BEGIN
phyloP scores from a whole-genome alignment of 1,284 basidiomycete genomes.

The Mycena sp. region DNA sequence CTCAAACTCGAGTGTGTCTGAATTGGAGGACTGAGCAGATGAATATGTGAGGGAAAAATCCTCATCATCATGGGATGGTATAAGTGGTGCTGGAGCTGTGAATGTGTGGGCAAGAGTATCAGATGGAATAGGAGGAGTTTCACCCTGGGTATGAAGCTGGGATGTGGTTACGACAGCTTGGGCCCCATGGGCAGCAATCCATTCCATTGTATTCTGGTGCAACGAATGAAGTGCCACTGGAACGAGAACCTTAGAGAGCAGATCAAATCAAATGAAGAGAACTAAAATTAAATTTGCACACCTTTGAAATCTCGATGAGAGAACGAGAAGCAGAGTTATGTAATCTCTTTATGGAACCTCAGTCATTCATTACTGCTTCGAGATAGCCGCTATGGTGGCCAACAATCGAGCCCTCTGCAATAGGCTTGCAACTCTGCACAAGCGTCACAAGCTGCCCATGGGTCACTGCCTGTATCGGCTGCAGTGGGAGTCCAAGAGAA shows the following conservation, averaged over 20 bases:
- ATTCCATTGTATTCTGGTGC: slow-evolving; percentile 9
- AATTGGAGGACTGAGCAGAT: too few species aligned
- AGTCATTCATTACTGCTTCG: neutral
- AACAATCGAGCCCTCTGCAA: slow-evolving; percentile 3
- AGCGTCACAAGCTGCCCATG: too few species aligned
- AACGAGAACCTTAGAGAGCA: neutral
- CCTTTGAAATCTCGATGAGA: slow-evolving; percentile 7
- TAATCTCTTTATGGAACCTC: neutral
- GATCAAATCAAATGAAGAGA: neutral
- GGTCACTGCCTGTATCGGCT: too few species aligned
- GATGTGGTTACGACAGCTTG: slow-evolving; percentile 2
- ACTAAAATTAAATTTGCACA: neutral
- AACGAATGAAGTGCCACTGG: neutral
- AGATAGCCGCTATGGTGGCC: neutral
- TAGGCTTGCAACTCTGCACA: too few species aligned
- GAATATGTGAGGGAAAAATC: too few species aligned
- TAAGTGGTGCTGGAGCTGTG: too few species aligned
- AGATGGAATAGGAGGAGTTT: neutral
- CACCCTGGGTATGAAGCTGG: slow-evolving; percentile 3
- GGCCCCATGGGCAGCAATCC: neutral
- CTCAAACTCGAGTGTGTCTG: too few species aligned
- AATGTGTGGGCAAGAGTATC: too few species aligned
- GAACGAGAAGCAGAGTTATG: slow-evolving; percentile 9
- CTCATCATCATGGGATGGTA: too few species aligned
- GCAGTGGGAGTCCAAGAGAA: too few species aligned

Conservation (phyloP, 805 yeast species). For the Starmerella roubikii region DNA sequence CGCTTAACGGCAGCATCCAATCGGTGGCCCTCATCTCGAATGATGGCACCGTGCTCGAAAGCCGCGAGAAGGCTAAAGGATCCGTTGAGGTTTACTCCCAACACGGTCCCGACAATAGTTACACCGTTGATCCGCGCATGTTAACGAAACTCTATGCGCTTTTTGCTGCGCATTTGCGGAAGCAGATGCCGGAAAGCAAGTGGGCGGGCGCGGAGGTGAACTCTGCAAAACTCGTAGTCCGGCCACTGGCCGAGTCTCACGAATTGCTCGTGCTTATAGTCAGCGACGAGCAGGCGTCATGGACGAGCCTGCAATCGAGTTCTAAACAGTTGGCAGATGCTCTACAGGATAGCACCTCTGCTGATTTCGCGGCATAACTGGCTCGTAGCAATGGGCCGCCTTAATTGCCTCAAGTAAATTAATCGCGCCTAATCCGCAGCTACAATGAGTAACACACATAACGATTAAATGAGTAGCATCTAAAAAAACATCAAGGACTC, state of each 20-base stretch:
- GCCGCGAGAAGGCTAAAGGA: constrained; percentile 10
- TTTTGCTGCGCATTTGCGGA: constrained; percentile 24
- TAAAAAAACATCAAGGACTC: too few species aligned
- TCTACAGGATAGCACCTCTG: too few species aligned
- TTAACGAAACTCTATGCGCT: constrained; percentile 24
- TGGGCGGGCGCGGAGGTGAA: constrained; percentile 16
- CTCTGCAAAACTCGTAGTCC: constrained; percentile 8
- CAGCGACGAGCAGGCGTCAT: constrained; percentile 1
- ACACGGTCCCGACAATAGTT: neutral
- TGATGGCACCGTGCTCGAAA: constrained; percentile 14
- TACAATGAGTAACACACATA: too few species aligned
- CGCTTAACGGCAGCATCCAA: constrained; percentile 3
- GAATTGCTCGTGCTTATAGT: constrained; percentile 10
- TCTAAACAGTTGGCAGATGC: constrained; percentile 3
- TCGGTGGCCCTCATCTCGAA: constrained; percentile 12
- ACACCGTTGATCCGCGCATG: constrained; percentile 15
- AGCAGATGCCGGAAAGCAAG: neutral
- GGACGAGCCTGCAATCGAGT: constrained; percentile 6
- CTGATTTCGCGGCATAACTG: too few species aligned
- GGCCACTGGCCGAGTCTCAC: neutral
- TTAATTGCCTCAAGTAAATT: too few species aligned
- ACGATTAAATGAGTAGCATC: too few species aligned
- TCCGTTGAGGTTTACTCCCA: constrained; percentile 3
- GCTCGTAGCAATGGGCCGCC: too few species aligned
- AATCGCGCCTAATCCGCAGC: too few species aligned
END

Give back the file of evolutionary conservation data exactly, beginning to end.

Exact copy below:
phyloP scores from a whole-genome alignment of 1,284 basidiomycete genomes.

The Mycena sp. region DNA sequence CTCAAACTCGAGTGTGTCTGAATTGGAGGACTGAGCAGATGAATATGTGAGGGAAAAATCCTCATCATCATGGGATGGTATAAGTGGTGCTGGAGCTGTGAATGTGTGGGCAAGAGTATCAGATGGAATAGGAGGAGTTTCACCCTGGGTATGAAGCTGGGATGTGGTTACGACAGCTTGGGCCCCATGGGCAGCAATCCATTCCATTGTATTCTGGTGCAACGAATGAAGTGCCACTGGAACGAGAACCTTAGAGAGCAGATCAAATCAAATGAAGAGAACTAAAATTAAATTTGCACACCTTTGAAATCTCGATGAGAGAACGAGAAGCAGAGTTATGTAATCTCTTTATGGAACCTCAGTCATTCATTACTGCTTCGAGATAGCCGCTATGGTGGCCAACAATCGAGCCCTCTGCAATAGGCTTGCAACTCTGCACAAGCGTCACAAGCTGCCCATGGGTCACTGCCTGTATCGGCTGCAGTGGGAGTCCAAGAGAA shows the following conservation, averaged over 20 bases:
- ATTCCATTGTATTCTGGTGC: slow-evolving; percentile 9
- AATTGGAGGACTGAGCAGAT: too few species aligned
- AGTCATTCATTACTGCTTCG: neutral
- AACAATCGAGCCCTCTGCAA: slow-evolving; percentile 3
- AGCGTCACAAGCTGCCCATG: too few species aligned
- AACGAGAACCTTAGAGAGCA: neutral
- CCTTTGAAATCTCGATGAGA: slow-evolving; percentile 7
- TAATCTCTTTATGGAACCTC: neutral
- GATCAAATCAAATGAAGAGA: neutral
- GGTCACTGCCTGTATCGGCT: too few species aligned
- GATGTGGTTACGACAGCTTG: slow-evolving; percentile 2
- ACTAAAATTAAATTTGCACA: neutral
- AACGAATGAAGTGCCACTGG: neutral
- AGATAGCCGCTATGGTGGCC: neutral
- TAGGCTTGCAACTCTGCACA: too few species aligned
- GAATATGTGAGGGAAAAATC: too few species aligned
- TAAGTGGTGCTGGAGCTGTG: too few species aligned
- AGATGGAATAGGAGGAGTTT: neutral
- CACCCTGGGTATGAAGCTGG: slow-evolving; percentile 3
- GGCCCCATGGGCAGCAATCC: neutral
- CTCAAACTCGAGTGTGTCTG: too few species aligned
- AATGTGTGGGCAAGAGTATC: too few species aligned
- GAACGAGAAGCAGAGTTATG: slow-evolving; percentile 9
- CTCATCATCATGGGATGGTA: too few species aligned
- GCAGTGGGAGTCCAAGAGAA: too few species aligned

Conservation (phyloP, 805 yeast species). For the Starmerella roubikii region DNA sequence CGCTTAACGGCAGCATCCAATCGGTGGCCCTCATCTCGAATGATGGCACCGTGCTCGAAAGCCGCGAGAAGGCTAAAGGATCCGTTGAGGTTTACTCCCAACACGGTCCCGACAATAGTTACACCGTTGATCCGCGCATGTTAACGAAACTCTATGCGCTTTTTGCTGCGCATTTGCGGAAGCAGATGCCGGAAAGCAAGTGGGCGGGCGCGGAGGTGAACTCTGCAAAACTCGTAGTCCGGCCACTGGCCGAGTCTCACGAATTGCTCGTGCTTATAGTCAGCGACGAGCAGGCGTCATGGACGAGCCTGCAATCGAGTTCTAAACAGTTGGCAGATGCTCTACAGGATAGCACCTCTGCTGATTTCGCGGCATAACTGGCTCGTAGCAATGGGCCGCCTTAATTGCCTCAAGTAAATTAATCGCGCCTAATCCGCAGCTACAATGAGTAACACACATAACGATTAAATGAGTAGCATCTAAAAAAACATCAAGGACTC, state of each 20-base stretch:
- GCCGCGAGAAGGCTAAAGGA: constrained; percentile 10
- TTTTGCTGCGCATTTGCGGA: constrained; percentile 24
- TAAAAAAACATCAAGGACTC: too few species aligned
- TCTACAGGATAGCACCTCTG: too few species aligned
- TTAACGAAACTCTATGCGCT: constrained; percentile 24
- TGGGCGGGCGCGGAGGTGAA: constrained; percentile 16
- CTCTGCAAAACTCGTAGTCC: constrained; percentile 8
- CAGCGACGAGCAGGCGTCAT: constrained; percentile 1
- ACACGGTCCCGACAATAGTT: neutral
- TGATGGCACCGTGCTCGAAA: constrained; percentile 14
- TACAATGAGTAACACACATA: too few species aligned
- CGCTTAACGGCAGCATCCAA: constrained; percentile 3
- GAATTGCTCGTGCTTATAGT: constrained; percentile 10
- TCTAAACAGTTGGCAGATGC: constrained; percentile 3
- TCGGTGGCCCTCATCTCGAA: constrained; percentile 12
- ACACCGTTGATCCGCGCATG: constrained; percentile 15
- AGCAGATGCCGGAAAGCAAG: neutral
- GGACGAGCCTGCAATCGAGT: constrained; percentile 6
- CTGATTTCGCGGCATAACTG: too few species aligned
- GGCCACTGGCCGAGTCTCAC: neutral
- TTAATTGCCTCAAGTAAATT: too few species aligned
- ACGATTAAATGAGTAGCATC: too few species aligned
- TCCGTTGAGGTTTACTCCCA: constrained; percentile 3
- GCTCGTAGCAATGGGCCGCC: too few species aligned
- AATCGCGCCTAATCCGCAGC: too few species aligned